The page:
Geological characterisation of the area around the Glasgow Geothermal Energy Research Field Site

The Glasgow Geothermal Energy Research Field Site is located on the western side of the Central Coalfield of the Midland Valley of Scotland. It is located within glacial and post-glacial Quaternary superficial deposits, overlain by a variable thickness of artificial (made) ground. These deposits rest on approximately 300 m of Scottish Coal Measures Group bedrock. Underlying this are older Carboniferous strata of the hundreds of metres thick Clackmannan and Strathclyde groups. The prior industrial land use has left a legacy of abandoned, flooded mine workings and a variety of artificial ground forming the current land surface.

The following sections give a brief description of the geology in the area.

Quaternary Geology

A complex succession of Quaternary superficial deposits covers the research area, including widespread glacial till and marine, lacustrine and fluvio-glacial deposits, overlain by fluvial deposits, recent alluvium and anthropogenic (man-made) deposits.

The Quaternary deposits are of variable thickness, up to 30 m. The upper surface of bedrock was incised, with thicker accumulations of superficial deposits infilling a broadly NW-SE trending channel following the modern day River Clyde. There is widespread made, filled and landscaped ground relating to a variety of prior industrial land use, in some places this is 10-15 m thick.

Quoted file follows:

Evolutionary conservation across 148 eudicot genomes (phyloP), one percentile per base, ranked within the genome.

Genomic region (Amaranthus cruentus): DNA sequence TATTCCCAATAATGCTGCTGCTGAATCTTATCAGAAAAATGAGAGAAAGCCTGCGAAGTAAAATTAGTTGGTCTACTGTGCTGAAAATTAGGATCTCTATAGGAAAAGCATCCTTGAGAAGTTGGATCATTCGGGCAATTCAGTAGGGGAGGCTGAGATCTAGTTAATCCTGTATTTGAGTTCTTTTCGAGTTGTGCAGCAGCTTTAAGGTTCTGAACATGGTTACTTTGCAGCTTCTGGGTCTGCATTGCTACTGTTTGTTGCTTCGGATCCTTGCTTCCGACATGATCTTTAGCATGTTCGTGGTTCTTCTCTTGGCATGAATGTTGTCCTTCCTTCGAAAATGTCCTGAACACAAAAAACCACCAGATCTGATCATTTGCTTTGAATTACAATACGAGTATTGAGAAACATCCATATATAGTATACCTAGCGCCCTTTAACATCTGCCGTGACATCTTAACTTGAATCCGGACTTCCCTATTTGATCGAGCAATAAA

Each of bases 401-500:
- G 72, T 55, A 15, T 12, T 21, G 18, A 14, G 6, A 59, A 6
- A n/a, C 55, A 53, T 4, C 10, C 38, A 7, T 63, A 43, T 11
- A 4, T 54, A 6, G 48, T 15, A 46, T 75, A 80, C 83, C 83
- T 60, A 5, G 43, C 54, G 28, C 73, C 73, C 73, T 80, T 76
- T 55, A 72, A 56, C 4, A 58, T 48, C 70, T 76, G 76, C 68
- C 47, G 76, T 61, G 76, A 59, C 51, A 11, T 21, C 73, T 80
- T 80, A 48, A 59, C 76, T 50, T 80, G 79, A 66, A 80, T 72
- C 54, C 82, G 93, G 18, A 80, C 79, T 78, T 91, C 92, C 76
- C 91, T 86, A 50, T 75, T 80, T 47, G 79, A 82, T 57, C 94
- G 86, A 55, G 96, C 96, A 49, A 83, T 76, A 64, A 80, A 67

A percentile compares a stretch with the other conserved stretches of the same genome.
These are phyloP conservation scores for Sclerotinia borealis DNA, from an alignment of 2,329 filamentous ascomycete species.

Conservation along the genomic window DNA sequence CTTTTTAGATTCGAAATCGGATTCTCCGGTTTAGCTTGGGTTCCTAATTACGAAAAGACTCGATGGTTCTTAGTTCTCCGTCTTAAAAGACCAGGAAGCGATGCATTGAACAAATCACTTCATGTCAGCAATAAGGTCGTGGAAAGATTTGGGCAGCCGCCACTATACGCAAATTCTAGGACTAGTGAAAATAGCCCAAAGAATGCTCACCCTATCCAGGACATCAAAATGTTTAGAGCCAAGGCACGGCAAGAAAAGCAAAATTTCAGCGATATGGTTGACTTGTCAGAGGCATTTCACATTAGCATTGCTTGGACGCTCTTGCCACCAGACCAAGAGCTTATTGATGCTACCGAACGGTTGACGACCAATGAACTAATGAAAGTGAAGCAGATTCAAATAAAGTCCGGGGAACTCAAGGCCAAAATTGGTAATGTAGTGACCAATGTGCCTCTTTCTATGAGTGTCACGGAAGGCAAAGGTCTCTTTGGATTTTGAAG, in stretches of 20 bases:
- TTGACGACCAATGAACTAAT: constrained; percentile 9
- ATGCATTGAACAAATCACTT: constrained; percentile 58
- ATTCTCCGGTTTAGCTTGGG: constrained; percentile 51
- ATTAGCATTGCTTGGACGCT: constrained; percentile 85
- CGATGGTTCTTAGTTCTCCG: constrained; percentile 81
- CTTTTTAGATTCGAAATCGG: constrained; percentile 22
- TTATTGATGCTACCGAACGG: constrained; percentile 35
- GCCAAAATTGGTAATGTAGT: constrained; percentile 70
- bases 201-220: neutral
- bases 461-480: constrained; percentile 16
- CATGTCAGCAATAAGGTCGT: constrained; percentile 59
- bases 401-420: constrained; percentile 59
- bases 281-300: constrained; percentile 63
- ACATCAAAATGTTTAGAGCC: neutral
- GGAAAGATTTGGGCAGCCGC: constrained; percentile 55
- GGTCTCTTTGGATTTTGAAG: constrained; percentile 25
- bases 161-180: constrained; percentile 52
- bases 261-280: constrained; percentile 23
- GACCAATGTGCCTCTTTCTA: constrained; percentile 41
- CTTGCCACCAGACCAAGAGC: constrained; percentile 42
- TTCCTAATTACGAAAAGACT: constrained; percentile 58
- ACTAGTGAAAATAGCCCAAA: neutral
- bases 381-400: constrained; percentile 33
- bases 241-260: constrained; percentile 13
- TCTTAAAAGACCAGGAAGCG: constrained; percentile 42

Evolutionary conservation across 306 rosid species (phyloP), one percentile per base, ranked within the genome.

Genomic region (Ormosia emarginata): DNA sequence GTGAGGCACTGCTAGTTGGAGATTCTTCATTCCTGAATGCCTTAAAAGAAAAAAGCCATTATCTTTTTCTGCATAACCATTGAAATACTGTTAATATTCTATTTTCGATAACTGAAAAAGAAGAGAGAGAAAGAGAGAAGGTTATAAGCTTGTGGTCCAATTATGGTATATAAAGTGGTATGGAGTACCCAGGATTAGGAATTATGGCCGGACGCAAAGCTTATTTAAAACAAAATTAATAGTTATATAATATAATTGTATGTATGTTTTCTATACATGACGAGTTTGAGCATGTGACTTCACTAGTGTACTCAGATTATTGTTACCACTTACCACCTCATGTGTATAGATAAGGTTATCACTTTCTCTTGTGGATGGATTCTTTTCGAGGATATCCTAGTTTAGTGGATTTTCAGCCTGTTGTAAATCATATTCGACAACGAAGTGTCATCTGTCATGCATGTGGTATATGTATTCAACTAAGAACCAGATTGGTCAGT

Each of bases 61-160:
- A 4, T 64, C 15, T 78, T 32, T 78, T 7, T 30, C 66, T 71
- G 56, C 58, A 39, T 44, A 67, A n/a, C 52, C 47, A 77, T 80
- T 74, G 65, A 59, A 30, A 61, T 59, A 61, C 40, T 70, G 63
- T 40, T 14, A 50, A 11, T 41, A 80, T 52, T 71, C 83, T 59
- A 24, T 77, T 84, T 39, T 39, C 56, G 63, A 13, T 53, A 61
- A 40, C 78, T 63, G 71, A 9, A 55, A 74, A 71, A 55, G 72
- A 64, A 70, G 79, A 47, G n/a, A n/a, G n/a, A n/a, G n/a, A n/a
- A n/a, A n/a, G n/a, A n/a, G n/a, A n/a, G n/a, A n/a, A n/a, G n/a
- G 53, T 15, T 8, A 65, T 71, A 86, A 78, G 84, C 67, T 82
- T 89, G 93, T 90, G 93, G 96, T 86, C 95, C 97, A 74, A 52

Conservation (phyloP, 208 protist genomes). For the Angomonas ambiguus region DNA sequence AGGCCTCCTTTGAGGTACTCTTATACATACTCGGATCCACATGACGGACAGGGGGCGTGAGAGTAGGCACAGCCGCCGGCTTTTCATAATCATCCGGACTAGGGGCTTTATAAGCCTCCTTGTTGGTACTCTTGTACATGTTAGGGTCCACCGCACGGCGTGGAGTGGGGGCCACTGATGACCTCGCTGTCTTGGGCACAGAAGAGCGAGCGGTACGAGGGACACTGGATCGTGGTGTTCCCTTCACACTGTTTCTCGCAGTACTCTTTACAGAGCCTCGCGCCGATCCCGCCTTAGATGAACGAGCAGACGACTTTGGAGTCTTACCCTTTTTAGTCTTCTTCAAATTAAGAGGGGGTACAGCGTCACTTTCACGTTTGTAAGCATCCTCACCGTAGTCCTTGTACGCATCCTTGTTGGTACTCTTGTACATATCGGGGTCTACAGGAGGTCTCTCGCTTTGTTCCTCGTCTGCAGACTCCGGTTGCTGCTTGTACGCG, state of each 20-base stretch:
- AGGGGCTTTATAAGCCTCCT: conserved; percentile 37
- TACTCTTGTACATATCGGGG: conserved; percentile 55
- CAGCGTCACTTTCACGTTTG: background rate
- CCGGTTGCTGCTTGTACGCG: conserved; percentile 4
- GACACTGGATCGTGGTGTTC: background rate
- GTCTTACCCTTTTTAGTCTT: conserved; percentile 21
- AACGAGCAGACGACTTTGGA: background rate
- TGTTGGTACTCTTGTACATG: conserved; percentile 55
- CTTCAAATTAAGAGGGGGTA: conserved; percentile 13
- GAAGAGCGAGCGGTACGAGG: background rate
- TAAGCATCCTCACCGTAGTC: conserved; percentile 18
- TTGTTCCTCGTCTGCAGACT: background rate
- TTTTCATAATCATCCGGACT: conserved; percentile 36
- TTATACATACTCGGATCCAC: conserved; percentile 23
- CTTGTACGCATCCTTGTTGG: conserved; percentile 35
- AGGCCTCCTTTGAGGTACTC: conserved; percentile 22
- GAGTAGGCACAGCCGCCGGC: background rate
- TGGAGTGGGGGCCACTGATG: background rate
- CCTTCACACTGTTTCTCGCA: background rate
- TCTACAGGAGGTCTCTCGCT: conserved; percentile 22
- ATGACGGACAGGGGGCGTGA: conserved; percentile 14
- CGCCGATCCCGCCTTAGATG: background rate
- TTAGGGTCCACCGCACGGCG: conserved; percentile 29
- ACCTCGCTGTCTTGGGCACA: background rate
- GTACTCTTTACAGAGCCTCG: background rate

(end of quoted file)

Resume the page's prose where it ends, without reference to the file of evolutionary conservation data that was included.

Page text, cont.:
Code Equivalent description on 1: 10, 000 scale published map
Water Unattributed polygons
Made Ground Made Ground, Made Ground and Worked Ground, Infilled Ground
Peat Peat – blanket or basin peat, Flandrian
Law Sand and Gravel Member Alluvium – modern river floodplains – located along the upper reaches and tributaries to the River Clyde, Flandrian. Also includes some Alluvial Fan Deposits, Flandrian and some River Terrace Deposits, Flandrian.
Gourock Sand Member Marine Deposits – located along the lower reaches of the River Clyde, Flandrian and Alluvium – modern river floodplains – along the upper reaches of the River Clyde, Flandrian
Killearn Sand and Gravel Member Generally Raised Marine Deposits, Devensian, Raised Marine Deltaic Deposits, Devensian or Raised Marine Intertidal and Subtidal Deposits, Devensian
Paisley Clay Member Generally Raised Marine Deposits, Devensian or Raised Marine Intertidal and Subtidal Deposits, Devensian
Bridgeton Sand Member Largely concealed beneath younger deposits, where present, exposures usually represented as Raised Marine Deposits, Devensian
Ross Sand Member Glaciolacustrine Deposits, Devensian Glaciolacustrine Deltaic Deposits, Devensian or Glaciofluvial Deposits, Devensian
Ross Sand Member (silt, sand) Largely concealed beneath younger deposits, identified at depth from borehole data, rare exposures represented as Glaciolacustrine Deposits, Devensian or Glaciolacustrine Deltaic Deposits, Devensian
Broomhouse Sand and Gravel Formation (sand and gravel) Largely concealed beneath younger deposits, where present, exposures usually represented as Glaciofluvial Deposits, Devensian, but also as Glaciofluvial Ice-Contact Deposits, Devensian
Broomhouse Sand and Gravel Formation (sand) Not recorded on the maps in the Clyde Gateway area (concealed beneath younger deposits), identified at depth from borehole data
Wilderness Till Formation Till - Devensian
Cadder Sand and Gravel Formation Generally concealed beneath younger deposits, identified at depth from borehole data, rare exposures represented as Glaciofluvial Deposits, Devensian
Example SSW-NNE cross-section of superficial deposits in the vicinity of the research site. Vertical exaggeration x 3. Ground surface derived from NEXTMap Britain elevation data from Intermap Technologies.

Bedrock geology